Basic Combined Programming Language

A procedural, imperative, and structured computer programming language

Announcement / Release
around 1967
around 1986
Birth Place
Cambridge, England, United Kingdom of Great Britain and Northern Ireland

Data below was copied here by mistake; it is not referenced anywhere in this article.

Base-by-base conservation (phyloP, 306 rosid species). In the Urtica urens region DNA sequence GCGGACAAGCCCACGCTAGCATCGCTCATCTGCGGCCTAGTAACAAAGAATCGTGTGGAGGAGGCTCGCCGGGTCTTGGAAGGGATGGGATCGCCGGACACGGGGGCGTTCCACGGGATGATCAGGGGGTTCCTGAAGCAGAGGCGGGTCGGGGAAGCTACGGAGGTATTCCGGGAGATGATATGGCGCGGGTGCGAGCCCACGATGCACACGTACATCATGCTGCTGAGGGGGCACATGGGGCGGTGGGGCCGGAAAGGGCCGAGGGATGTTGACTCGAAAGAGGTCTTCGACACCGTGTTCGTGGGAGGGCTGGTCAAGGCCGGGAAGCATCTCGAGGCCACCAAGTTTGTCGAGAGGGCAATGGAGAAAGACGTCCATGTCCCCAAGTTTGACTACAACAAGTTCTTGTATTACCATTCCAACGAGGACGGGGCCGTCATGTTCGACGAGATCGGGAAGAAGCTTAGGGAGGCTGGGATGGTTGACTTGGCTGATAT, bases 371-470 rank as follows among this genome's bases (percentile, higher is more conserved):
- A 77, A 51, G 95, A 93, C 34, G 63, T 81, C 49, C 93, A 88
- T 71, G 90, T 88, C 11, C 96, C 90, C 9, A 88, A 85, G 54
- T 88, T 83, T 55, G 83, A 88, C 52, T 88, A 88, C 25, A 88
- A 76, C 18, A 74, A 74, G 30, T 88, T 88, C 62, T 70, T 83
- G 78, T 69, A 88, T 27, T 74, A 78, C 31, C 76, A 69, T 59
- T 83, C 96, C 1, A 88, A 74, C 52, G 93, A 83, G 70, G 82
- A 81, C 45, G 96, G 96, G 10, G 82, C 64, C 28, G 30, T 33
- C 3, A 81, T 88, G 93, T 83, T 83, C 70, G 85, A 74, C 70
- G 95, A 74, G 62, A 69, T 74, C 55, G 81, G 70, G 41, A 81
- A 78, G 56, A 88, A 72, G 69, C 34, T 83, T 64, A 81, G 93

Originally intended for writing compilers for other languages, BCPL is no longer in common use. However, its influence is still felt because a stripped down and syntactically changed version of BCPL, called B, was the language on which the C programming language was based. BCPL introduced several features of modern programming languages, including using curly braces to delimit code blocks; compilation via virtual machine byte-code; and the world's first 'hello world' demonstrator program. BCPL was first implemented by Martin Richards of the University of Cambridge in 1967. BCPL was a response to difficulties with its predecessor, Cambridge Programming Language, later renamed Combined Programming Language (CPL), which was designed during the early 1960s.

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